An inspired choice for the 2004 prize. Here is the press release from the Norwegian Nobel Foundation:
The Nobel Peace Prize 2004
The Norwegian Nobel Committee has decided to award the Nobel Peace Prize for 2004 to Wangari Maathai for her contribution to sustainable development, democracy and peace.
Peace on earth depends on our ability to secure our living environment. Maathai stands at the front of the fight to promote ecologically viable social, economic and cultural development in Kenya and in Africa. She has taken a holistic approach to sustainable development that embraces democracy, human rights and women's rights in particular. She thinks globally and acts locally.
Maathai stood up courageously against the former oppressive regime in Kenya. Her unique forms of action have contributed to drawing attention to political oppression - nationally and internationally. She has served as inspiration for many in the fight for democratic rights and has especially encouraged women to better their situation.
Maathai combines science, social commitment and active politics. More than simply protecting the existing environment, her strategy is to secure and strengthen the very basis for ecologically sustainable development. She founded the Green Belt Movement where, for nearly thirty years, she has mobilized poor women to plant 30 million trees. Her methods have been adopted by other countries as well. We are all witness to how deforestation and forest loss have led to desertification in Africa and threatened many other regions of the world - in Europe too. Protecting forests against desertification is a vital factor in the struggle to strengthen the living environment of our common Earth.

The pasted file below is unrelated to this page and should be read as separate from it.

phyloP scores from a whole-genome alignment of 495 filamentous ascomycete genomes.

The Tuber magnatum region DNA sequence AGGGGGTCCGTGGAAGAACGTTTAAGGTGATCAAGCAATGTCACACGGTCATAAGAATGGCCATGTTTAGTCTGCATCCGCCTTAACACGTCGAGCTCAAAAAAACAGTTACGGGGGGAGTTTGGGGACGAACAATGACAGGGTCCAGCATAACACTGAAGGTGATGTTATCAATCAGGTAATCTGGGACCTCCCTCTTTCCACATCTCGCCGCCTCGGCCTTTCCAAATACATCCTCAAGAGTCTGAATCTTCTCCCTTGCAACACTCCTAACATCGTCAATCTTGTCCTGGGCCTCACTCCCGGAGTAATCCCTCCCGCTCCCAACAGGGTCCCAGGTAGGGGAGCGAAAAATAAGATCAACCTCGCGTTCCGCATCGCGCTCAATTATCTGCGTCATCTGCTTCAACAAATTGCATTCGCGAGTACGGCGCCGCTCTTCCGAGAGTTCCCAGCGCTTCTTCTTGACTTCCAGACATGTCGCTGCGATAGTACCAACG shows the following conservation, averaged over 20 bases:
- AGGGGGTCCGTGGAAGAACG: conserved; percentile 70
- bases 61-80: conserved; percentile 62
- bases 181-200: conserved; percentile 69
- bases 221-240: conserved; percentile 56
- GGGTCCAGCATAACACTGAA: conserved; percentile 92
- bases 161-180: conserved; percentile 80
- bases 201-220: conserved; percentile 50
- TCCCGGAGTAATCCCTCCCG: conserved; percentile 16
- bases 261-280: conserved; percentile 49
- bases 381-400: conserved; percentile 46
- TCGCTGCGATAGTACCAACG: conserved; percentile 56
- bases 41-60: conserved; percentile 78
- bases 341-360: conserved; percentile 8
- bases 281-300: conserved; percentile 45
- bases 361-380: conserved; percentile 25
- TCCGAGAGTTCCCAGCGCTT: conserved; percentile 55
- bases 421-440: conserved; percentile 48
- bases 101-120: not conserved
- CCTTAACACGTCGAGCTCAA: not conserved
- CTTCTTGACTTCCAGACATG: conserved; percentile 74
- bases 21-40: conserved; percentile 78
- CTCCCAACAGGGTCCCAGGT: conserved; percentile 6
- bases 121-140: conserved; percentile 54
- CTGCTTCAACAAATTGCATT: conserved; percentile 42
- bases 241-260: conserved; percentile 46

Through education, family planning, nutrition and the fight against corruption, the Green Belt Movement has paved the way for development at grass-root level. We believe that Maathai is a strong voice speaking for the best forces in Africa to promote peace and good living conditions on that continent.
Wangari Maathai will be the first woman from Africa to be honoured with the Nobel Peace Prize. She will also be the first African from the vast area between South Africa and Egypt to be awarded the prize. She represents an example and a source of inspiration for everyone in Africa fighting for sustainable development, democracy and peace.
Oslo, 8 October 2004.
There's a profile on About.com's excellent Women's History site, with links to further resources.
Report online at the Guardian. I'll look for more reaction on Saturday.